clock menu more-arrow no yes

Filed under:

2020 NBA Free Agency: Gordon Hayward is still good, but he’s a risk

New, comments

The Boston forward has struggled with injuries the last two seasons, but he offers an intriguing fit if the Mavericks are convinced he can help.

Boston Celtics v Miami Heat - Game Six Photo by Kevin C. Cox/Getty Images

Gordon Hayward is not a free agent. Well, not yet anyway. Hayward has a very large final year in his contract with the Boston Celtics he could opt into as soon as next week. However, with the NBA financial future as cloudy as it is right now, there’s enough reason to think he could opt out to sign a deal with some security for the coming seasons or opt in and get moved by Boston anyway.

There’s a lot up in the air with Hayward yet he fills many of the gaps the Mavericks have, so here we are.

The Basics

Large adult man Gordon Hayward is a 6’7, 225 pound small forward that will be 31-years-old by the middle of the upcoming season. After starting his career in Utah, he signed with the Boston Celtics in 2017 where in his first game he suffered a horrendous ankle injury that also fractured part of his leg.

Though he eventually recovered, Hayward’s continued to battle the injury bug with some freak injuries, including a broken hand and a high ankle sprain, each of which set him back during his time with the Celtics.

He’s played less minutes in Boston compared to Utah, affecting his per game numbers but not his overall efficiency. Last season he averaged 17.5 points, 6.7 rebounds, and 4.1 assists per game and shot 38 percent from three.

Strengths

The overall body of work is where Hayward shines as a player. Though his individual numbers are fine, it’s how the package comes together paired with how basketball is played that makes Hayward such a compelling player to consider.

He’s large, strong, shoots well, passes well, and is very much a competent wing basketball player for a position where the talent gaps are massive between tiers. Though basketball is seemingly trending towards “small” ball, what’s really happening is it’s trending towards more skill at all positions. Hayward’s ability to handle the basketball is something which would be useful to Dallas out of the small forward position. He’s also a career 36 percent three point shooter who would certainly benefit from the kind of open looks afforded to Dorian Finney-Smith this past season.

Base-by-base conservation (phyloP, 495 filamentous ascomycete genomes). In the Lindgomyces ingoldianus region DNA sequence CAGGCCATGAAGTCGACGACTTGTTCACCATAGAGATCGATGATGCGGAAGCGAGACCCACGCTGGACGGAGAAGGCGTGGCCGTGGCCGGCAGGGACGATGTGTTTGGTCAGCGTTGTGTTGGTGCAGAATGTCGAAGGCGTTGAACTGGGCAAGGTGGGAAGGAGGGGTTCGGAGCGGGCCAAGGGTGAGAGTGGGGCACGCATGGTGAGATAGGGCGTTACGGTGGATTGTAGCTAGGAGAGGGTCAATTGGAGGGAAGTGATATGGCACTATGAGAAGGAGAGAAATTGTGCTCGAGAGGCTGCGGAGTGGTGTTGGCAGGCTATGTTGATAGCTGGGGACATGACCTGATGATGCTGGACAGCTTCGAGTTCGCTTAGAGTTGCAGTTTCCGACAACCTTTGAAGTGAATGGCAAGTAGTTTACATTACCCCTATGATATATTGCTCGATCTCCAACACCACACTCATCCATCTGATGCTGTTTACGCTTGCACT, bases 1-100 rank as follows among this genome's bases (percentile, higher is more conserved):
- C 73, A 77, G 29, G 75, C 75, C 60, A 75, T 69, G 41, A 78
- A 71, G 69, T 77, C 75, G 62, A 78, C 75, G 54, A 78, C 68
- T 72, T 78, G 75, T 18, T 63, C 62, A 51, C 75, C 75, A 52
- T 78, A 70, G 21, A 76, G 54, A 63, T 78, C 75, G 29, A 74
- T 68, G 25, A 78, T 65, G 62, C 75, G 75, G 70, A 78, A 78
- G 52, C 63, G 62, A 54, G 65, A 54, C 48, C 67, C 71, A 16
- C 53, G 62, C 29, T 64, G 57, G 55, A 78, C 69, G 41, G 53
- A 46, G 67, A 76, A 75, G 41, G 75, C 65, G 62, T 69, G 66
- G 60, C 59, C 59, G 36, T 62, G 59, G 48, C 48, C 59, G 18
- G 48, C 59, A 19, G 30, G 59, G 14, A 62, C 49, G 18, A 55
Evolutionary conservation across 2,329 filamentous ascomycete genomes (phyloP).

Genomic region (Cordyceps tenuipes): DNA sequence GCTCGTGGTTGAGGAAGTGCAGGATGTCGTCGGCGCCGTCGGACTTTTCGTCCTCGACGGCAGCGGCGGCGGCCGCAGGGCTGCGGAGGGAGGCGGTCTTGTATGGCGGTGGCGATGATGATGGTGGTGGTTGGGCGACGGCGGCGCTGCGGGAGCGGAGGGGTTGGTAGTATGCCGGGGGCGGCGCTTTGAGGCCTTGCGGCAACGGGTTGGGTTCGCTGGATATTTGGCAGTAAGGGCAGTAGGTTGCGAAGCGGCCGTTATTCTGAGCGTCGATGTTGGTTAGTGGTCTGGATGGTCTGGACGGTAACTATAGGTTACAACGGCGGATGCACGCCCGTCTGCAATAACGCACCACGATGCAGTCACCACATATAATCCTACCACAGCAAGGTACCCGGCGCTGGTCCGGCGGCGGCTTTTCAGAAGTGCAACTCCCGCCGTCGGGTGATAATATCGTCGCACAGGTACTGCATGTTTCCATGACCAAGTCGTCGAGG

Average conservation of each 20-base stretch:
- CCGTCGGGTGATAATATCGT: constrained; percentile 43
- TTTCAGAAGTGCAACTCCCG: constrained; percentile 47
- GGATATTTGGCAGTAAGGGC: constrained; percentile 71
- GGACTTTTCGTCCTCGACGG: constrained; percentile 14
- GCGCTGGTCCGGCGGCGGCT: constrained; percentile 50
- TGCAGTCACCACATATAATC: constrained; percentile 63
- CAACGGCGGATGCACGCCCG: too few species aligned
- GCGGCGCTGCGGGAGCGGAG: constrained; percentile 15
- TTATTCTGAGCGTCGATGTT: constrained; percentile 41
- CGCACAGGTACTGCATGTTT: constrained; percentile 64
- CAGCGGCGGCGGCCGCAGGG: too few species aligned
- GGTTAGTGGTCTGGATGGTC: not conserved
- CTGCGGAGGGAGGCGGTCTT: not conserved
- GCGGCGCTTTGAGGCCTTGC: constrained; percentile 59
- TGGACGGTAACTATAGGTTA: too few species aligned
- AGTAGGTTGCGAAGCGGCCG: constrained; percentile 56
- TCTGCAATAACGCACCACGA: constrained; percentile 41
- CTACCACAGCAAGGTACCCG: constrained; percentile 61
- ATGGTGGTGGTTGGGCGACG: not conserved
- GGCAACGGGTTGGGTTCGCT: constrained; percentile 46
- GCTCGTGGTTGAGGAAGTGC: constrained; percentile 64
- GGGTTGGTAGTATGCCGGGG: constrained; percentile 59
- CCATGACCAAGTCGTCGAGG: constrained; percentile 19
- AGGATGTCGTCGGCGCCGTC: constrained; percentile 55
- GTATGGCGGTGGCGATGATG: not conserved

He’s the player Dallas fans wanted Chandler Parsons to be. Simply put, he’s quietly efficient and still very good at a position where Dallas has one player at the moment.

Weaknesses

There’s no way to ignore his recent body of work, which has been inconsistent at best. Much of that can be attributed to a horrifying injury and working his way back, but it’s still a bit concerning when considering him for a team which needs more talent at the top of their rotation. The greatest ability is availability and Hayward’s had a tough road in the last two years at key moments.

Add on to that is his age. At 31, he’s at the tail end or past his prime years and while his game is so skill based that it’s unlikely he simply falls off a cliff, he’s not so good at to ignore that were he to become available for a trade or if he appeared on the free agent market. Paying a 35-year-old Gordon Hayward does not seem like something the Dallas Mavericks would be interested in.

Lastly, for a team that needs defense, he’s not helping much past being a big person. There is value in that and he’s a well rounded player, but not so much as to move the needle for Dallas defensively. Dorian Finney-Smith is better in this regard.

Fit with the Mavericks

Similar to Fred VanVleet, putting a good basketball player into a system ran by a great coach that already has a superstar player is likely to work out just fine.

Offensively, he could fill both the role of a secondary play maker as well as be another shooting threat for Luka Doncic to drive and kick to. The kind of shots available to an already efficient player like Hayward from the Maverick’s offense is fun to consider. He’s already in the 87th percentile for spot up shooting and 94th in isolation, according to NBA.com. His size would allow Rick Carlisle to get even more creative from a line up perspective as I bet Dallas would play Hayward at the two, three, or four position depending on defensive match ups.

Defensively, he’s a large body on the wing but he doesn’t bring a ton to a team in need of more defense.

Lastly, his mustache is super creepy.

Will he be a Dallas Maverick?

This largely depends on whether he opts in to his deal with Boston or opts out. If it’s the latter, in no way would the Mavericks be interested in signing him to a longer term deal. But if it’s a one year rental? It’s not impossible. He’s got too much talent, skill, and veteran savvy to ignore.

It would take a winding path for him to get to the Mavericks, likely involving giving up at least one of the role players our fanbase has grown so attached to during this rebuild process.

In the end, I’ll settle on no, Gordan Hayward won’t be a Maverick. But if a breaking news tweet crosses the timeline in the next two weeks about some interest from Dallas in him, it won’t shock me either.